Scripture: Daniel 1; Zechariah 7:4-10
I have been preaching through the historical periods of the Hebrew scriptures discussing the lessons that we can learn from each of them. To review: we heard about the call of Abraham and Sarah to follow a God who can accomplish what seems to our human minds to be impossible. We listened to the story of the Exodus and God’s assurance that God knows our suffering. Through the period of the Judges, and the story of David and Goliath, we learned to trust only in God and not give allegiance to flawed human powers, and in the prophet Jeremiah we were urged to write God’s law in our hearts. Last week, we turned to the time of the Exile when Shadrach, Meshach, and Abednego taught us that the dreams we hold on to will shape who we become. We arrive finally today at the last period in the Hebrew scriptures, the period of the restoration which began in 539 BCE.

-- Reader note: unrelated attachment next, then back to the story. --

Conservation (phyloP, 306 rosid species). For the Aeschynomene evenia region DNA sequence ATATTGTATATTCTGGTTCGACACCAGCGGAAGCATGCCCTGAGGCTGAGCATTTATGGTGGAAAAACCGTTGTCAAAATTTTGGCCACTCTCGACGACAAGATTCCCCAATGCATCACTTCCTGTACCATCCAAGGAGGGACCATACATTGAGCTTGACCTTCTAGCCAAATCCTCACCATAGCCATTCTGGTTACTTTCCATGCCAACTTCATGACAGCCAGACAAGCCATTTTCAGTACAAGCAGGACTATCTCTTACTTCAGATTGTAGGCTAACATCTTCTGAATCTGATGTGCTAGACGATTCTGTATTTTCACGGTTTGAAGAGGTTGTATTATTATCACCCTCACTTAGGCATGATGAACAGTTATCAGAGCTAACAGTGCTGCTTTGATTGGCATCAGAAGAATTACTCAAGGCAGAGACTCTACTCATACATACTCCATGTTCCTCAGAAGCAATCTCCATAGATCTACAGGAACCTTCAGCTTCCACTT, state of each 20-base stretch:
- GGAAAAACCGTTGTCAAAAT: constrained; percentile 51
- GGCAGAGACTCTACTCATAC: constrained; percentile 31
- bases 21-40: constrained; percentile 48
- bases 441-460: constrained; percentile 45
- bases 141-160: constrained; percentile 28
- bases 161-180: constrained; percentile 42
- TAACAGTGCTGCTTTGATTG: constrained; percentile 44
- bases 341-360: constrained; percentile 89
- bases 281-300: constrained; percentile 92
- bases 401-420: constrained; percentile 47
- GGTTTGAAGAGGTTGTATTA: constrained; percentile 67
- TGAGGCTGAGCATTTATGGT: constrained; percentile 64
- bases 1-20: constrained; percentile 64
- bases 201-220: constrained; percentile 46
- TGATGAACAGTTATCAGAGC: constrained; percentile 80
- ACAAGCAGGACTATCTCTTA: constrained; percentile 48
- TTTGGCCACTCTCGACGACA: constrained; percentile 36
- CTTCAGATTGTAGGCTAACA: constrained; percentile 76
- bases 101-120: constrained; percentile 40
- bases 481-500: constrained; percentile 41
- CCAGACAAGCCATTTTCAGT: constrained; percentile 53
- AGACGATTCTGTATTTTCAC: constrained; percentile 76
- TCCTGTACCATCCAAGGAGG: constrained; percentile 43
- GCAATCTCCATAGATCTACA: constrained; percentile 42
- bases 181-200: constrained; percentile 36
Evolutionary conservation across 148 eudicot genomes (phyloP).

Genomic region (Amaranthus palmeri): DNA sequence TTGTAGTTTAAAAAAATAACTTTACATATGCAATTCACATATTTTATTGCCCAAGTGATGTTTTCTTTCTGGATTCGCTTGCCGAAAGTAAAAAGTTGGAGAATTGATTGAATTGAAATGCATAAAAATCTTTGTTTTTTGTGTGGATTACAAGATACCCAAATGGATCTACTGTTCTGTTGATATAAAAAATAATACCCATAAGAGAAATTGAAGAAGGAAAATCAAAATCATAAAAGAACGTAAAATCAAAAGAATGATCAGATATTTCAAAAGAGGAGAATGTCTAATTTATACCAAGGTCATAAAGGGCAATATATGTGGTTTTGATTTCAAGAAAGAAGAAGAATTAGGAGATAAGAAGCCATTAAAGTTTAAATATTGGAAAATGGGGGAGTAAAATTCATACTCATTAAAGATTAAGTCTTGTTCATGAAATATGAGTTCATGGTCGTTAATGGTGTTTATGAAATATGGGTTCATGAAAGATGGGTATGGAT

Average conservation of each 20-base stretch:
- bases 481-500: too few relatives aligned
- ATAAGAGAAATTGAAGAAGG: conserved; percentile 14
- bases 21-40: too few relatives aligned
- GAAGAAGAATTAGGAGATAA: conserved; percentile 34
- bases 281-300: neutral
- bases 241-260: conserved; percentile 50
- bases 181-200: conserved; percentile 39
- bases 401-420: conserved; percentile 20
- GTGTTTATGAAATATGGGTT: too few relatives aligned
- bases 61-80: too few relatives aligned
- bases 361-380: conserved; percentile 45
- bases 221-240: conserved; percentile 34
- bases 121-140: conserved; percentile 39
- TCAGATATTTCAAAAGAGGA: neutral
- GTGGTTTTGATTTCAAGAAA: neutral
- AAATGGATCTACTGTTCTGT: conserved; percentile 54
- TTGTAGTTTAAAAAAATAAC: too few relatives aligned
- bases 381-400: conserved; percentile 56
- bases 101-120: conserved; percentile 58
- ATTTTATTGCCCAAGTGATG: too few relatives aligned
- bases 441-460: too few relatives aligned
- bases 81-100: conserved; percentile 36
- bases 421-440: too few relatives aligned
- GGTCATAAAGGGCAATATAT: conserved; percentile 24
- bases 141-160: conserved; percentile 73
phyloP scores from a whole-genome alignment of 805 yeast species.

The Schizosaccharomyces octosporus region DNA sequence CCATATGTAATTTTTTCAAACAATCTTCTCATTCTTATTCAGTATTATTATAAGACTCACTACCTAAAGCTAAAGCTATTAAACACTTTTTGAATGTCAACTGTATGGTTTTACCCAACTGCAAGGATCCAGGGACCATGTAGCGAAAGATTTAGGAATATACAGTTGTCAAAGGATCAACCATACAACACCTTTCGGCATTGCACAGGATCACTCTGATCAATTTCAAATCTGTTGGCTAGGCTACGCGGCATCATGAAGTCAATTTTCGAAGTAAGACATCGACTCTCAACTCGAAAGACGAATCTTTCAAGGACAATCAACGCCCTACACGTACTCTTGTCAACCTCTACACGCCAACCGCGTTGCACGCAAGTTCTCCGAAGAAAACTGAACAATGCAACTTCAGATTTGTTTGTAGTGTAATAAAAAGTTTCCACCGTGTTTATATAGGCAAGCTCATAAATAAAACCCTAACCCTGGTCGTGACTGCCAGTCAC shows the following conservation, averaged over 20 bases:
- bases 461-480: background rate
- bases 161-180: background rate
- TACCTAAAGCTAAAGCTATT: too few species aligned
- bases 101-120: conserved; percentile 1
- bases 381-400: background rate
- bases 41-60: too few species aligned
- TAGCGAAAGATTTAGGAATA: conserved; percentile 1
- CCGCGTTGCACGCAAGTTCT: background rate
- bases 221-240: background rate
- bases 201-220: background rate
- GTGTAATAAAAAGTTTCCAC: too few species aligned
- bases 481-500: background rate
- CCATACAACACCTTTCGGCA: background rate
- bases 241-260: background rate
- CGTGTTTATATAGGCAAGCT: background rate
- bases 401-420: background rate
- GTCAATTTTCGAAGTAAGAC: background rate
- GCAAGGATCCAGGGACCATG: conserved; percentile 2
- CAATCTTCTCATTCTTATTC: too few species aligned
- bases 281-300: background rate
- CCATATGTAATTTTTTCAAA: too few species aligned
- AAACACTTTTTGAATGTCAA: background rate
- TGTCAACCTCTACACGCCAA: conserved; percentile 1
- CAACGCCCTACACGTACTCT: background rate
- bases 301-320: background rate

The Jews had been living in exile under the Babylonians until 539 BCE when Babylon itself was conquered by the Persians and the Persian King Cyrus allowed the Jews to return home. The excitement of their homecoming, however, was marred by the state of decay that they discovered when they got back to Jerusalem. Moreover, they were not allowed to re-establish an independent state but remained subject to the rule of the Persians. Whereas before the Exile, Jewishness had been both a political and a religious identity, during and after the Exile, that identity had to be re-accessed. Was Judaism tied to the physical geography of the land of ancient Israel or could you be Jewish living anywhere in the world? Was your Jewish identity tied to the Temple in Jerusalem and the rites that were practiced there by the Jewish priesthood, or was Judaism something that a lay person could live out in their daily life? Was Judaism an individual matter or was it a communal identity?
Those questions touch on matters for Christians as well and today’s scriptures contain two competing opinions on those questions written by people living during this last period in our Old Testament. The first reading is from the book of Daniel and the second is from the prophet Zechariah.